Important values, to be sure, and perhaps one that met the needs of an embryonic state still struggling to centralize and form a national identity. Twenty-one years into the twenty-first century, however, and one has to wonder whether they still chime with what should be our current priorities. Using Myanmar as the eternal villain is, for one, hardly conducive to the goal of promoting greater regional integration via the ASEAN Economic Community and other initiatives.
It can even be dangerous. The new wave of coronavirus cases, linked to the issue of illegal migrant workers, was sometimes described by Thais — tongue-in-cheek, of course — as “the third fall of Ayutthaya.” (The first and second falls refer to two wars with Burma, one in which Ayutthaya was forced to accept Toungoo suzerainty and another in which the city was utterly destroyed.) A joke though it may be, this perspective of seeing migrant workers — people deserving of dignity, and which Thailand’s aging society badly needs, no less — as the “enemy” will simply generate unneeded xenophobia. That is one unfortunate consequence of our current media ecosystem.
This is not to say that there has been no attempt to diversify Thailand’s offering of patriotic movies. Most recently, Prime Minister Prayut Chan-o-cha ordered the Ministry of Culture and Ministry of Defense to jointly produce patriotic media. An official in the Fine Arts Department said that examples of historical events that may form the basis of such films include conflicts between France and Siam, the Thai-Laotian Border War of 1987 and the communist insurgency.
But is the only way to breed nationalism really just films about wars? Is there no way to build a healthier and more constructive sense of dedication to the country that doesn’t involve foreign antagonists and killing?
For one, the authorities could try to communicate a more inclusive nationalism. The recent ‘Pimrypie’ controversy spoke to the sense of exclusion that those in Thailand’s periphery, such as the hill tribes, may still feel. Films that highlight and celebrate Thailand’s diversity could help remedy this by expanding Thai nationalism from narrow interpretations of ‘Thainess’. In addition, recognizing the richness of our cultural heritage — Lanna, Lao, Chinese, Malay, and much more — beyond just the hegemonic interpretation of culture based on a “central Thai” perspective would do much to help foster a more united nation, consolidated by an appreciation of the strength in our diversity.
We can also try to foster a more constructive and creative national pride, in ways that support 21st century priorities. Honoring historic figures is excellent, but why must the films always be set in the past? Just as fruitful would be to recognize the work of Thailand’s modern day heroes: our frontline healthcare workers, innovators, environmental activists and so many more people. Amplifying the stories of common people who selflessly dedicate their lives to building a better Thailand today, who can inspire other people to engage in public service, would be a good use of the filmmaking budget.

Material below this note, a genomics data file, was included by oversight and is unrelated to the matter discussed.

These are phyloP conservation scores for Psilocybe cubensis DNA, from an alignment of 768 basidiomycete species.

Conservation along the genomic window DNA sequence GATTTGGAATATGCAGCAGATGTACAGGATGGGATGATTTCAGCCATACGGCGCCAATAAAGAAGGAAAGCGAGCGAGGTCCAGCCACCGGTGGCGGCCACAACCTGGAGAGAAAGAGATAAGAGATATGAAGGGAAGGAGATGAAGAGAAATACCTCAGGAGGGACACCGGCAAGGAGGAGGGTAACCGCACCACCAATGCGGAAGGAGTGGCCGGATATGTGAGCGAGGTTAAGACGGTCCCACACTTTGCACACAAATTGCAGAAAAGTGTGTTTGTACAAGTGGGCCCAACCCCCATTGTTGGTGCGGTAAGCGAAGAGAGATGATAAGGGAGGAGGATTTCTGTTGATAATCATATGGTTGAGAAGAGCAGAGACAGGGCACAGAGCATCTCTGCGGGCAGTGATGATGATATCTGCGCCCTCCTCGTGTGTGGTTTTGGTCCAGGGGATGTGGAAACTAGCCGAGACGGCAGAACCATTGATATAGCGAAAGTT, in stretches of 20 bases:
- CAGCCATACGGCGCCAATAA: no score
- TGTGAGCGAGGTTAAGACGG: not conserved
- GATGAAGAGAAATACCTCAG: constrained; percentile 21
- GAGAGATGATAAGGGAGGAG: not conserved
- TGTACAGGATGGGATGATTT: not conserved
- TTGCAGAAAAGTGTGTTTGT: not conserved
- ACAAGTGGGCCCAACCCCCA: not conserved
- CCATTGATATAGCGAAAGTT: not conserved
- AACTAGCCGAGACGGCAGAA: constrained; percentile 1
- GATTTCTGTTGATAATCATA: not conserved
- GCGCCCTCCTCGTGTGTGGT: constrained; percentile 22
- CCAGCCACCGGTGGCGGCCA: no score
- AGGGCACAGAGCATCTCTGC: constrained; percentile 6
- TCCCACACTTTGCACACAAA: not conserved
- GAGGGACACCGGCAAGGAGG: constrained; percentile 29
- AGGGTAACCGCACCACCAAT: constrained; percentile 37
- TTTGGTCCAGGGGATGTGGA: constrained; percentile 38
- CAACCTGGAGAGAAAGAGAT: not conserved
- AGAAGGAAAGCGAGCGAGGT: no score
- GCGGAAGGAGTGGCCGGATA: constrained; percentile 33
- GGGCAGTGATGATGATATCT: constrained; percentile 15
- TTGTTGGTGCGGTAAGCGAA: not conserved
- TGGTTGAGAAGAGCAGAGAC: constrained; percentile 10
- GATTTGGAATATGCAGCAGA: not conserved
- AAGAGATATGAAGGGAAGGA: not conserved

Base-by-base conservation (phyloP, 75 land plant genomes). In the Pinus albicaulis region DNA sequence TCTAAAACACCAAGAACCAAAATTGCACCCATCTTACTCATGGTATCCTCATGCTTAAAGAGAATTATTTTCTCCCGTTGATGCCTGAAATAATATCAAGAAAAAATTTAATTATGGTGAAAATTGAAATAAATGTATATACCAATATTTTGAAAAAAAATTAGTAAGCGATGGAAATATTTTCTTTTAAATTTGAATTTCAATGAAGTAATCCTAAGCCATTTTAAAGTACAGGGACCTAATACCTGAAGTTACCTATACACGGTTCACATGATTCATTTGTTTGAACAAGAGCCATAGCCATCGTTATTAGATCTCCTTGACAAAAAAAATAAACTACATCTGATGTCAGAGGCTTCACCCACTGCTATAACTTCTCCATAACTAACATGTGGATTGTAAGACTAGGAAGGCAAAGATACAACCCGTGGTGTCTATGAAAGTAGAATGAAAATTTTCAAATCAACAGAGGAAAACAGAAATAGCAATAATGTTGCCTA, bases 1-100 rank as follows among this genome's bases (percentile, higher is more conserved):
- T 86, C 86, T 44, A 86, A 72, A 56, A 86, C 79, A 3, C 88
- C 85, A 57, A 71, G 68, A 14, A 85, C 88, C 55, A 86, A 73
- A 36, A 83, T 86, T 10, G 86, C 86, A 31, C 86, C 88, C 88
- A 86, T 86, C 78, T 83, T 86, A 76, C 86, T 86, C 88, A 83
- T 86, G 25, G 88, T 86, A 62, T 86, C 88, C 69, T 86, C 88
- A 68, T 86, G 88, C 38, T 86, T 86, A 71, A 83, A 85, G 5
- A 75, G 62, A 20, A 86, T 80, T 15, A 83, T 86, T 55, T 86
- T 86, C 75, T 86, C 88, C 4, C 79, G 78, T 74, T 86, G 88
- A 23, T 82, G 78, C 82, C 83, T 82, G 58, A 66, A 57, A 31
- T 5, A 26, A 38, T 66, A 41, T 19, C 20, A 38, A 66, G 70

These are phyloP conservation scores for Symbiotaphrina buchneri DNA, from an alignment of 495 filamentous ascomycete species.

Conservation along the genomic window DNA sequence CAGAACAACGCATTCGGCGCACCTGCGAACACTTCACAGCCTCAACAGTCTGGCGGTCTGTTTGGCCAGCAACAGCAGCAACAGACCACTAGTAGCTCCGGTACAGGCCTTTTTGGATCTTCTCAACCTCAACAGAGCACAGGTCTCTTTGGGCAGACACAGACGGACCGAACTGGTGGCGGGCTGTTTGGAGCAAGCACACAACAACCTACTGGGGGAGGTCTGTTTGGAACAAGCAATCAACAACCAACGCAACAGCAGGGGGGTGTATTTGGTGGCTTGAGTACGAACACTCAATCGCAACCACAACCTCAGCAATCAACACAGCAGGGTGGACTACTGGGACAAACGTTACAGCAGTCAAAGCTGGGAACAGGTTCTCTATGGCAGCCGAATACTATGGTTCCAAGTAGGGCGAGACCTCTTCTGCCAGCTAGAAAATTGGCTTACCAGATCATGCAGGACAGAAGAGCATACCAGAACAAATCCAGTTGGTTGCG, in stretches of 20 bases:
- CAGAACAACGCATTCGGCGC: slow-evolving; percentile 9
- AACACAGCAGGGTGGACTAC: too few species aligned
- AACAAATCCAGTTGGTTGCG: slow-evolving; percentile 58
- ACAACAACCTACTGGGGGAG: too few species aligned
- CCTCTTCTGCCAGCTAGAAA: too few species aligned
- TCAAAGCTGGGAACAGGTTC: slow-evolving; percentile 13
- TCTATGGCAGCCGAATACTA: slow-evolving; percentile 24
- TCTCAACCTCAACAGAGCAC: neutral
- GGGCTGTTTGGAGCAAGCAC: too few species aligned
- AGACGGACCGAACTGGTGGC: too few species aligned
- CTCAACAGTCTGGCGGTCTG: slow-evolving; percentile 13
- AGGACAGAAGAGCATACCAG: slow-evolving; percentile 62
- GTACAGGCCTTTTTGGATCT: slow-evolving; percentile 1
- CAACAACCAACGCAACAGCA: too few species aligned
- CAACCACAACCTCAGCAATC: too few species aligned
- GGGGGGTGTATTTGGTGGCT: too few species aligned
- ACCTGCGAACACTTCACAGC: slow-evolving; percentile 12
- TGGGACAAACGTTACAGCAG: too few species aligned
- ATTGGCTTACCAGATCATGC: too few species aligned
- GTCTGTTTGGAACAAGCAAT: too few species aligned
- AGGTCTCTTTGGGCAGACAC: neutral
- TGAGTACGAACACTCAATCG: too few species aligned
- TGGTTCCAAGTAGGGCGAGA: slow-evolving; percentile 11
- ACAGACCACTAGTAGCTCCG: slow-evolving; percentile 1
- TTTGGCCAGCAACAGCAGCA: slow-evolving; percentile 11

If the authorities really insist on producing films about Siam’s glorious past as told through the chronicles, there are episodes unrelated to wars that could easily be dramatized and help highlight historical events in an interesting way. Take, for example, King Narai’s embassies to the court of King Louis XIV. The budding new relationship between East and West would certainly make for interesting viewing and could help teach a younger generation about the intricacies of diplomacy.
This is not to say that movies such as Kan Kluay and The Legend of King Naresuan do not have merit. The latter, in particular, is visually spectacular, and both surely have helped inspire greater curiosity about Thai history in many people, which is an important service in its own right. (Although it would be helpful if documentation of the historical liberties both films took were more readily available…) If filmmakers find new ways to bring these periods to life, then it is certainly within their creative license to make it happen.
But it’s time for Thailand to look beyond the old tropes of patriotic filmmaking and the constricted definition of textbook-induced nationalism. That way, we can build a vision of Thailand that is more inclusive, constructive, and fit for the modern world. The government spending money on supporting Thailand’s native filmmaking industry is no bad thing — but it should be done in new and creative ways.